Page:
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Life Cycle Cost Analysis
When performing a cost analysis on a chemical process, usual considerations include the total installed cost of the plant and the annual
Figure 1 shows a graphical representation of the process of considering different chemical process configurations:
Figure 1: Examing Chemical Process Configurations
In conducting a life cycle cost analysis, you may begin to find correlations from testings that resemble Figure 2 below. Rather than considering initial costs only and assuming that the equipment or material will perform well throughout the plant life, chemical engineers are beginning to consistently look at the "overall" big picture.
Figure 2: Material Choices may Impact the Future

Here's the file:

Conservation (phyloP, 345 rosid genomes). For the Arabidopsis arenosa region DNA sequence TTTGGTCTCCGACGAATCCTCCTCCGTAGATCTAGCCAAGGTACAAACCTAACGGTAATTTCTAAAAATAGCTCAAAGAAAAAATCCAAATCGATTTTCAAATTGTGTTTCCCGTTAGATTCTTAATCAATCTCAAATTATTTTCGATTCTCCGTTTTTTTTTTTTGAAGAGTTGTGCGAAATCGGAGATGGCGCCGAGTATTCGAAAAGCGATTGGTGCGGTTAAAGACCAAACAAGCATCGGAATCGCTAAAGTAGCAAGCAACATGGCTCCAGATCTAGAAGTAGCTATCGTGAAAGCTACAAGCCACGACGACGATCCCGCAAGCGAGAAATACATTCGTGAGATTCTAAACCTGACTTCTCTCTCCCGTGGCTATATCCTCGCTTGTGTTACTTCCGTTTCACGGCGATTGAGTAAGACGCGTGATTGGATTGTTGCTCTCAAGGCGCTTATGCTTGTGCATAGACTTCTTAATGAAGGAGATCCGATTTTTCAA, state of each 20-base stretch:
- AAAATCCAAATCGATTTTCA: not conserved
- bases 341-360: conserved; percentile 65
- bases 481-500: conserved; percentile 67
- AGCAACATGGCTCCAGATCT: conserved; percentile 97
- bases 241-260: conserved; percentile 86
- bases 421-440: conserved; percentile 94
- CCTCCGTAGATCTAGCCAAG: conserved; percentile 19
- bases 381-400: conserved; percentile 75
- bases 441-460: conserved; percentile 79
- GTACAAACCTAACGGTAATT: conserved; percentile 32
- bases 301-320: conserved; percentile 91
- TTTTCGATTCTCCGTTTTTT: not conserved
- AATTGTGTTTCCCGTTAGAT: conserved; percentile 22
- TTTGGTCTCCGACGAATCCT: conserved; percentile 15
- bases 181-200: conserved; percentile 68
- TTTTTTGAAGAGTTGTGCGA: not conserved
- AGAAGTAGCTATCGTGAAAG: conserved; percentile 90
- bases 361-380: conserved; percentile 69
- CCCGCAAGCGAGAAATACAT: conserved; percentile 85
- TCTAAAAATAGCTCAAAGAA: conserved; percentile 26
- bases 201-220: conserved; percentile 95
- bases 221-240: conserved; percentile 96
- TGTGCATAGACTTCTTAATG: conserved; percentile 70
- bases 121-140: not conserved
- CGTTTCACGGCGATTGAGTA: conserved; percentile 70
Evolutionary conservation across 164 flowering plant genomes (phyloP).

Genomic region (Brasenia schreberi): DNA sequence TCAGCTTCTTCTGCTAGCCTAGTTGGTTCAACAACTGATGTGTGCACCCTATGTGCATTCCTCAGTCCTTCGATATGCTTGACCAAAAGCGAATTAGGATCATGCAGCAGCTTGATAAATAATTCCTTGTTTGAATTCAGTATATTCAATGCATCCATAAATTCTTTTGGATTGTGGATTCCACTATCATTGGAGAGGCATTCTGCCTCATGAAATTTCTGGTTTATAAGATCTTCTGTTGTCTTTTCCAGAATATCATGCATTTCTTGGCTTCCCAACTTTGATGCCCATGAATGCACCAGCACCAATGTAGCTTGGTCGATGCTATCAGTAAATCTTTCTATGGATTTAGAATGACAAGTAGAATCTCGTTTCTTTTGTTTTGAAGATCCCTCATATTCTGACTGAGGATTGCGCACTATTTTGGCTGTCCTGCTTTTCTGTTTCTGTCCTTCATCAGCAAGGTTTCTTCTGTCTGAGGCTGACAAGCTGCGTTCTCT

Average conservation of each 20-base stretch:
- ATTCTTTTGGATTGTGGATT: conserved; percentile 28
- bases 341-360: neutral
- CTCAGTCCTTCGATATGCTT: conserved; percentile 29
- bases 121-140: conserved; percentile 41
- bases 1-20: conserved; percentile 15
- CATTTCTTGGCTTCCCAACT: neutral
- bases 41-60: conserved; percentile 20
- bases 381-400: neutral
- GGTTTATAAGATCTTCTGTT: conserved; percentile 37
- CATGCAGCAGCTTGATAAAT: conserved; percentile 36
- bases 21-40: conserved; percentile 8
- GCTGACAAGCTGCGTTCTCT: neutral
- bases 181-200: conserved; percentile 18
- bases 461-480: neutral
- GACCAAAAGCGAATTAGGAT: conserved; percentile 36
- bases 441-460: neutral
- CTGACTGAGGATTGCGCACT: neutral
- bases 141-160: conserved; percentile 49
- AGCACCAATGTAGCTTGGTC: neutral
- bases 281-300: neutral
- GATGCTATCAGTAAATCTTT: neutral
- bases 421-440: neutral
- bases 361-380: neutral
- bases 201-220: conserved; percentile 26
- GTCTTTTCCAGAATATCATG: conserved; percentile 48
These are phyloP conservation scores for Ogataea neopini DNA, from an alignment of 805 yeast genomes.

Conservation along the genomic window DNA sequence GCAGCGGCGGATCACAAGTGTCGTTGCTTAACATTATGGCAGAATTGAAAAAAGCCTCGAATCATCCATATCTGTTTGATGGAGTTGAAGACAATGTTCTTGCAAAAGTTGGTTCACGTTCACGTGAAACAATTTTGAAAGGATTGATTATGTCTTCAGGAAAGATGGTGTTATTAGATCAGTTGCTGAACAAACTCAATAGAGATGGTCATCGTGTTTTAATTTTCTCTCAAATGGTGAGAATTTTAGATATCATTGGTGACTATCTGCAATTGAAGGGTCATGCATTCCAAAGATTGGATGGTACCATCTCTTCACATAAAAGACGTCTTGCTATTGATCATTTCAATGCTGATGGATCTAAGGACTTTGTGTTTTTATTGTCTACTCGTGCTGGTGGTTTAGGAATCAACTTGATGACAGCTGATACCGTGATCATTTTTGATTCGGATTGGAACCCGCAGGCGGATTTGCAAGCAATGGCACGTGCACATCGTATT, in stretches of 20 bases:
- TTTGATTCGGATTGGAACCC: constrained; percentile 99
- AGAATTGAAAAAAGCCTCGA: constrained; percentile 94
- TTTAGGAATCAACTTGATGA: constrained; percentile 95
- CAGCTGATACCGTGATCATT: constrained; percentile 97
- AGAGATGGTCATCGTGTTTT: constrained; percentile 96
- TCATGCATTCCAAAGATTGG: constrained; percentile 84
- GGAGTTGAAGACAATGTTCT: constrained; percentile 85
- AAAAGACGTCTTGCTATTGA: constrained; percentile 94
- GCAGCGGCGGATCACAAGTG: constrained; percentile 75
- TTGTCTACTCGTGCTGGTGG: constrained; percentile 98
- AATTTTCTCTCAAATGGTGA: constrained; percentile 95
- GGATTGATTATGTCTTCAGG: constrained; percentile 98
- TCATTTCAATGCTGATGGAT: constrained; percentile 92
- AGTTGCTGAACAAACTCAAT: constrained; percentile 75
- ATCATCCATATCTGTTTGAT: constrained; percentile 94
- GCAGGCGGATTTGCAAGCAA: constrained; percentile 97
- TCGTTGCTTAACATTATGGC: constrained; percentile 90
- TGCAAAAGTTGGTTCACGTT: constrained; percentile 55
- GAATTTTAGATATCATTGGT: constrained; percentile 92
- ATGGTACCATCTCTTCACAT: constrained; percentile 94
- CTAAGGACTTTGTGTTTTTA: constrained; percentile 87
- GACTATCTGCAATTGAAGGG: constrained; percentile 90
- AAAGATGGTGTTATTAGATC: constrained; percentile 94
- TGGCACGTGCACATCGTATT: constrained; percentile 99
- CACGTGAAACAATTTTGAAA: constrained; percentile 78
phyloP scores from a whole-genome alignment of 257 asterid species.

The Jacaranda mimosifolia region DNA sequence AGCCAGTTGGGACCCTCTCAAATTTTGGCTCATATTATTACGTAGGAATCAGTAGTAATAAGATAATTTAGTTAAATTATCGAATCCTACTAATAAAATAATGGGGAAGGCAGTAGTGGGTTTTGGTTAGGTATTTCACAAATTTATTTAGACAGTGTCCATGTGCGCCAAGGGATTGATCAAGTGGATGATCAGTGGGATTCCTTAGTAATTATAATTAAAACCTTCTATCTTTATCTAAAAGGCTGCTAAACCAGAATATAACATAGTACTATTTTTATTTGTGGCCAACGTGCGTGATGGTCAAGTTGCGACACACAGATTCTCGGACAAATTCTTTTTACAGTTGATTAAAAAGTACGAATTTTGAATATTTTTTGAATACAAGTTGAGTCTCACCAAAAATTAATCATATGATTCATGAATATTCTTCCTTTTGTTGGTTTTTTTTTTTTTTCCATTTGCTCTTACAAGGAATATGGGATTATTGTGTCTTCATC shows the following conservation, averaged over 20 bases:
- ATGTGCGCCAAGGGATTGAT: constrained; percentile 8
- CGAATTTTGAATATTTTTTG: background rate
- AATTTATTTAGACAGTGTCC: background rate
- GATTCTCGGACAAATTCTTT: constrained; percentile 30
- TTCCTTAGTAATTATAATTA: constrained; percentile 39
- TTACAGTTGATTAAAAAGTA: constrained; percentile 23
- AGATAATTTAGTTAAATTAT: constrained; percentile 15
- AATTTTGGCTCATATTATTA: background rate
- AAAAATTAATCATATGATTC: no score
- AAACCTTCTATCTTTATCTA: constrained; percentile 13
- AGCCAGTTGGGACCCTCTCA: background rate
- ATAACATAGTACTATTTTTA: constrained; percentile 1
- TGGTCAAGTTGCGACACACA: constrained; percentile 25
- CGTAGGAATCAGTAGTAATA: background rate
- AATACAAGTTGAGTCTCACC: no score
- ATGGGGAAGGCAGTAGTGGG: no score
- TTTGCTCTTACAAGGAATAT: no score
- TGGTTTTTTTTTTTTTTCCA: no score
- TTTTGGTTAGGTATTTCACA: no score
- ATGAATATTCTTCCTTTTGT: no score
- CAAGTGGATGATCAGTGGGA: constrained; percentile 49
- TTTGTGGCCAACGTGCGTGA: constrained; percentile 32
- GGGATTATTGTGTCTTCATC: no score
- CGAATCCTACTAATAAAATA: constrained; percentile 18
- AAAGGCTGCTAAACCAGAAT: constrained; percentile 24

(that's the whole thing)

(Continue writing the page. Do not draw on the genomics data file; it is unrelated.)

As you can see in Figure 2, Material 1 is less expensive than Material 2, but at a future time it must be replaced with Material 1 or a comparable material. Therefore, the cost of using Material 1 is actually the cost of Material 1 + cost of Material 2. These are the sort of scenarios that life cycle cost analysis is designed to prevent because the cost associated with changing design specifications is often significant.
Life cycle cost analysis cn be further explained by the following EXAMPLE. This example is completely fictitious. It also lacks a sufficient degree of accuracy and research based support. It is meant only to represent the overall ideas presented in this article.
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